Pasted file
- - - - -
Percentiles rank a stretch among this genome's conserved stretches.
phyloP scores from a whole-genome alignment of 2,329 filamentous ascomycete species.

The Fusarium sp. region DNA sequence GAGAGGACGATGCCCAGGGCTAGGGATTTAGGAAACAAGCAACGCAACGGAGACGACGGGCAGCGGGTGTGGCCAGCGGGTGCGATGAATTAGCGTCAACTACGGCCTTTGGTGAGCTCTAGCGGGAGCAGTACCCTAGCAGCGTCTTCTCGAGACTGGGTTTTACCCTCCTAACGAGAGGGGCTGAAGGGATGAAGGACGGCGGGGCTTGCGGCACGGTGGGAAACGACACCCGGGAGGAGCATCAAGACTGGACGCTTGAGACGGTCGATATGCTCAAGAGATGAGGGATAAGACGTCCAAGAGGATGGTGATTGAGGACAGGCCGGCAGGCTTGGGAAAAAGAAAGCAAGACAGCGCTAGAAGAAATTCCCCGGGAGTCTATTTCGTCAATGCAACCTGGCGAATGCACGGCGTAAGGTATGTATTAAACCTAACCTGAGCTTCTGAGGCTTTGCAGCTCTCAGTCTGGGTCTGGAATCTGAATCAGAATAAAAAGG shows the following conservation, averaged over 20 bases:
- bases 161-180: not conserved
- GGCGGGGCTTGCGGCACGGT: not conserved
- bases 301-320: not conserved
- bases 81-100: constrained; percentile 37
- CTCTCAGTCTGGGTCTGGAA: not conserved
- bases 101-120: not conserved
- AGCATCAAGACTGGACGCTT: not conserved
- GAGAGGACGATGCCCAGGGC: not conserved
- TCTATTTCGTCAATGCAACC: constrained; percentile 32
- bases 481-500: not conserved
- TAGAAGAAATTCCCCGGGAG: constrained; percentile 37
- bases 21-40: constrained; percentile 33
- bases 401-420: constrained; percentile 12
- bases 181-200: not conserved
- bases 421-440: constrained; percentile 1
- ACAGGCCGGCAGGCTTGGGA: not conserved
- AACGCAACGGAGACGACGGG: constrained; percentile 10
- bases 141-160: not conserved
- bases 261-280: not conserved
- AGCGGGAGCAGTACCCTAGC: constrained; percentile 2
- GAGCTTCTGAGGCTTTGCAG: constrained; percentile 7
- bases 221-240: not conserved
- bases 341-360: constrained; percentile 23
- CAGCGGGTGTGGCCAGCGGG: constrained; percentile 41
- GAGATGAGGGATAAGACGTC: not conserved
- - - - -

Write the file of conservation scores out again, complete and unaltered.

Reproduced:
Percentiles rank a stretch among this genome's conserved stretches.
phyloP scores from a whole-genome alignment of 2,329 filamentous ascomycete species.

The Fusarium sp. region DNA sequence GAGAGGACGATGCCCAGGGCTAGGGATTTAGGAAACAAGCAACGCAACGGAGACGACGGGCAGCGGGTGTGGCCAGCGGGTGCGATGAATTAGCGTCAACTACGGCCTTTGGTGAGCTCTAGCGGGAGCAGTACCCTAGCAGCGTCTTCTCGAGACTGGGTTTTACCCTCCTAACGAGAGGGGCTGAAGGGATGAAGGACGGCGGGGCTTGCGGCACGGTGGGAAACGACACCCGGGAGGAGCATCAAGACTGGACGCTTGAGACGGTCGATATGCTCAAGAGATGAGGGATAAGACGTCCAAGAGGATGGTGATTGAGGACAGGCCGGCAGGCTTGGGAAAAAGAAAGCAAGACAGCGCTAGAAGAAATTCCCCGGGAGTCTATTTCGTCAATGCAACCTGGCGAATGCACGGCGTAAGGTATGTATTAAACCTAACCTGAGCTTCTGAGGCTTTGCAGCTCTCAGTCTGGGTCTGGAATCTGAATCAGAATAAAAAGG shows the following conservation, averaged over 20 bases:
- bases 161-180: not conserved
- GGCGGGGCTTGCGGCACGGT: not conserved
- bases 301-320: not conserved
- bases 81-100: constrained; percentile 37
- CTCTCAGTCTGGGTCTGGAA: not conserved
- bases 101-120: not conserved
- AGCATCAAGACTGGACGCTT: not conserved
- GAGAGGACGATGCCCAGGGC: not conserved
- TCTATTTCGTCAATGCAACC: constrained; percentile 32
- bases 481-500: not conserved
- TAGAAGAAATTCCCCGGGAG: constrained; percentile 37
- bases 21-40: constrained; percentile 33
- bases 401-420: constrained; percentile 12
- bases 181-200: not conserved
- bases 421-440: constrained; percentile 1
- ACAGGCCGGCAGGCTTGGGA: not conserved
- AACGCAACGGAGACGACGGG: constrained; percentile 10
- bases 141-160: not conserved
- bases 261-280: not conserved
- AGCGGGAGCAGTACCCTAGC: constrained; percentile 2
- GAGCTTCTGAGGCTTTGCAG: constrained; percentile 7
- bases 221-240: not conserved
- bases 341-360: constrained; percentile 23
- CAGCGGGTGTGGCCAGCGGG: constrained; percentile 41
- GAGATGAGGGATAAGACGTC: not conserved